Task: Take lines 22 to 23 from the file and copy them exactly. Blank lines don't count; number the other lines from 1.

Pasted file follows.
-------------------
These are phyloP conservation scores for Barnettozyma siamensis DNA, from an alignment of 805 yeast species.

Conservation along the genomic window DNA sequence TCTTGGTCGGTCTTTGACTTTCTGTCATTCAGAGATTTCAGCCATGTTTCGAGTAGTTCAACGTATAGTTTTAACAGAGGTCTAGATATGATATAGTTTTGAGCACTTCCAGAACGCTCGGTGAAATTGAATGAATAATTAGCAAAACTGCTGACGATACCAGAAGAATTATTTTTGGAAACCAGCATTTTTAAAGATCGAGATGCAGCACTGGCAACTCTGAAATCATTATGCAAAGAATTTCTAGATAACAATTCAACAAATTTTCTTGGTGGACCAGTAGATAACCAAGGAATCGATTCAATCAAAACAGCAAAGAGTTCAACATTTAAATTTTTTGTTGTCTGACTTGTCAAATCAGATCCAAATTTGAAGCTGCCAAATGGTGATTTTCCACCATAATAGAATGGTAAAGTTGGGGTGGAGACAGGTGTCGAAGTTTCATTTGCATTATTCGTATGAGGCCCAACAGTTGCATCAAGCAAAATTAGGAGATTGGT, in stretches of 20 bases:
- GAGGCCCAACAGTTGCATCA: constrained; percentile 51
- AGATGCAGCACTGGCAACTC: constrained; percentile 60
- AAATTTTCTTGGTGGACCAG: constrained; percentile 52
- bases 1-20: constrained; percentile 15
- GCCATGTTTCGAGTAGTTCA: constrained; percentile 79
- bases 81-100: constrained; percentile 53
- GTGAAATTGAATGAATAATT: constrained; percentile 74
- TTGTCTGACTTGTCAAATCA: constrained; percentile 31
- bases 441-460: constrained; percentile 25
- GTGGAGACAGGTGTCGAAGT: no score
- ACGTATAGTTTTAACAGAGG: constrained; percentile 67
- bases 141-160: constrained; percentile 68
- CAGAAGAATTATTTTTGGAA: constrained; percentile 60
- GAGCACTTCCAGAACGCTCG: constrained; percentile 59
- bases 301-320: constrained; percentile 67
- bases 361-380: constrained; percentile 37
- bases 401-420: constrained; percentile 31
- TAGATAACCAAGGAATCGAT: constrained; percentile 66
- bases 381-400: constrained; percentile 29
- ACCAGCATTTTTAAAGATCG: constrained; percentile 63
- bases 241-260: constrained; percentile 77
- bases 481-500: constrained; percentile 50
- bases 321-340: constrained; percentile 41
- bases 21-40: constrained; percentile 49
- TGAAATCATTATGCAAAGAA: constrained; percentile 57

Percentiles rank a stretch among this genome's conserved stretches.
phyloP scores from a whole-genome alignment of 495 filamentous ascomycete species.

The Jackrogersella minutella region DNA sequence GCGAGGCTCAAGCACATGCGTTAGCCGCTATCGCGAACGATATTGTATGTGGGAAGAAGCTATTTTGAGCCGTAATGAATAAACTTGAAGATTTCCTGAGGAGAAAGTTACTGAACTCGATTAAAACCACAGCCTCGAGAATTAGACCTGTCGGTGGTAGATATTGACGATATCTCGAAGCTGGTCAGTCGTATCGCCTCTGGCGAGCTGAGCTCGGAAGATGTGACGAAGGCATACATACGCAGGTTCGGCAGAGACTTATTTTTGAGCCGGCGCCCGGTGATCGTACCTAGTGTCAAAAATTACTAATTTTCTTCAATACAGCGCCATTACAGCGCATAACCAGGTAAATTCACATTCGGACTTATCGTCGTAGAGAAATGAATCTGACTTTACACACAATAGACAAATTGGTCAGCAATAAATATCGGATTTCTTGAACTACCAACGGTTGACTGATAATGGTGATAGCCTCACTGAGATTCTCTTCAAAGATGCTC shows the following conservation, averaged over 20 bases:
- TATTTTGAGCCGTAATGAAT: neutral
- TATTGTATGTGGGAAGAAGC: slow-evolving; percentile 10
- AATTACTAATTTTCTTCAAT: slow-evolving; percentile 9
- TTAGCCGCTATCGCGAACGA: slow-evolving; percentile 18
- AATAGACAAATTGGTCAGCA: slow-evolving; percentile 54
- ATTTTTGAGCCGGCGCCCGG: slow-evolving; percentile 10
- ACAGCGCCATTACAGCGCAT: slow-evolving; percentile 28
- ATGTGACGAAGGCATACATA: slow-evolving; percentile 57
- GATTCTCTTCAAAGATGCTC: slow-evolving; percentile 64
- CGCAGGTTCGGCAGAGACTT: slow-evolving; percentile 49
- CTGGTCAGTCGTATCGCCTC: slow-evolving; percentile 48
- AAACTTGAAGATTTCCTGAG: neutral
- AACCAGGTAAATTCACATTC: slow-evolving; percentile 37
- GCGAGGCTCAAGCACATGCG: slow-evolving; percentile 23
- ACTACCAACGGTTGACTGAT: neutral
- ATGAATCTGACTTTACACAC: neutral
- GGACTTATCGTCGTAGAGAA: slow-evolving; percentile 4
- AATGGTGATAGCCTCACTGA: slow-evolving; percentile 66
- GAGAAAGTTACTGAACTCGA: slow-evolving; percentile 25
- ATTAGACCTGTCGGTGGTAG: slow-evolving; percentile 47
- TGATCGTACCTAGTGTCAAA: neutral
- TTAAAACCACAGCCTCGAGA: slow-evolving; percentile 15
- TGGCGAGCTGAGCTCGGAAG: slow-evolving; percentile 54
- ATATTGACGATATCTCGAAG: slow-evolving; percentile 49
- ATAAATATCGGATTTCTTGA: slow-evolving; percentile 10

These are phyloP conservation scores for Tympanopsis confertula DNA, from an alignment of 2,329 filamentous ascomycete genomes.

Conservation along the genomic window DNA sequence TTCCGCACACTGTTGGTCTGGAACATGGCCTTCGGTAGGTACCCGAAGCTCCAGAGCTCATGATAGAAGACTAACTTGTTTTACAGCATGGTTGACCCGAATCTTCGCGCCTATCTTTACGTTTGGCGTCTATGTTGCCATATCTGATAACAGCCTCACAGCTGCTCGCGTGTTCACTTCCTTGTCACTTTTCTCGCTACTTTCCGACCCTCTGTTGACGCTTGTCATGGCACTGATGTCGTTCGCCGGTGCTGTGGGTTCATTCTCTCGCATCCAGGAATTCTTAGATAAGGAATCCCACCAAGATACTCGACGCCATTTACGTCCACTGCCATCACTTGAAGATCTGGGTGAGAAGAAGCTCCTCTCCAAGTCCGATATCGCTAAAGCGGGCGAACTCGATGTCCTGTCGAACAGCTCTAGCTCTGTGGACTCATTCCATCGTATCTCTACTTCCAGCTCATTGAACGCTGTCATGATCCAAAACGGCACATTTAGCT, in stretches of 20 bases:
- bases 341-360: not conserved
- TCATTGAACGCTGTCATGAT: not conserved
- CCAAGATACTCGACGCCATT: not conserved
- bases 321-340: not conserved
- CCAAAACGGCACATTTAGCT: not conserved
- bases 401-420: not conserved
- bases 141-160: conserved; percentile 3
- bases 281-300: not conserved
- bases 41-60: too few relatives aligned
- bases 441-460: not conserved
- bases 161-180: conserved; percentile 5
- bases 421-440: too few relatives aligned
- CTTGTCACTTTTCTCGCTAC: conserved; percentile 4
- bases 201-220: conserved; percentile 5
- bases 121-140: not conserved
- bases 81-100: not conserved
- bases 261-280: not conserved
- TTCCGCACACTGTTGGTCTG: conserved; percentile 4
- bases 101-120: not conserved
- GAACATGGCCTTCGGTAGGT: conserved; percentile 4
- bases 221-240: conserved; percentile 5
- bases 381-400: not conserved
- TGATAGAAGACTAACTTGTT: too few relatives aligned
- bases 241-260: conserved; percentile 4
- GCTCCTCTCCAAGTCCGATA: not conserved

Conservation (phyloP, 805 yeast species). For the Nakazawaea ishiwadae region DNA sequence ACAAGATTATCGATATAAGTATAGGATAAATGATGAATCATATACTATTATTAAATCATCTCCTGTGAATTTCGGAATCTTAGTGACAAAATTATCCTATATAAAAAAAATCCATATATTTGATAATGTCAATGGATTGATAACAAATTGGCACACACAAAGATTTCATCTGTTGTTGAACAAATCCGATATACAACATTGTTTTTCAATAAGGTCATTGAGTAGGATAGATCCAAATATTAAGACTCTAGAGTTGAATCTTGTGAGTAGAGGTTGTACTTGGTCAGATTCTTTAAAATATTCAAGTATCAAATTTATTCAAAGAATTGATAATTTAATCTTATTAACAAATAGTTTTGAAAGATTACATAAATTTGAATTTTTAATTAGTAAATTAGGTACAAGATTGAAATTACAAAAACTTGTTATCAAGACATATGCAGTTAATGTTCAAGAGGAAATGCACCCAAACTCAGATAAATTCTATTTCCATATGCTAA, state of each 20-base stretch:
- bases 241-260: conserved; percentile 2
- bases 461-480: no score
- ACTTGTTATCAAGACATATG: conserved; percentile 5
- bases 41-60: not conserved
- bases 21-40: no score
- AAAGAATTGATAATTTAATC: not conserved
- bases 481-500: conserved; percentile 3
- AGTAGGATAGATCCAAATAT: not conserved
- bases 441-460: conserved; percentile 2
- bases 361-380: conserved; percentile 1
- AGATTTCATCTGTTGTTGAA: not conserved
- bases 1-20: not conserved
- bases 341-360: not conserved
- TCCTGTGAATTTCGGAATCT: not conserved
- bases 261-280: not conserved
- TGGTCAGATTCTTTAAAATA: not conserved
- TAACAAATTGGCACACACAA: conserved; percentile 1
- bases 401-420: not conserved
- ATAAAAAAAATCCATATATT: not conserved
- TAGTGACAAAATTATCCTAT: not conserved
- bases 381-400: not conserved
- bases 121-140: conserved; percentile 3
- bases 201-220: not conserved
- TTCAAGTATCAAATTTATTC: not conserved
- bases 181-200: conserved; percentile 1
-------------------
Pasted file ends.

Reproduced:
- ACCAGCATTTTTAAAGATCG: constrained; percentile 63
- bases 241-260: constrained; percentile 77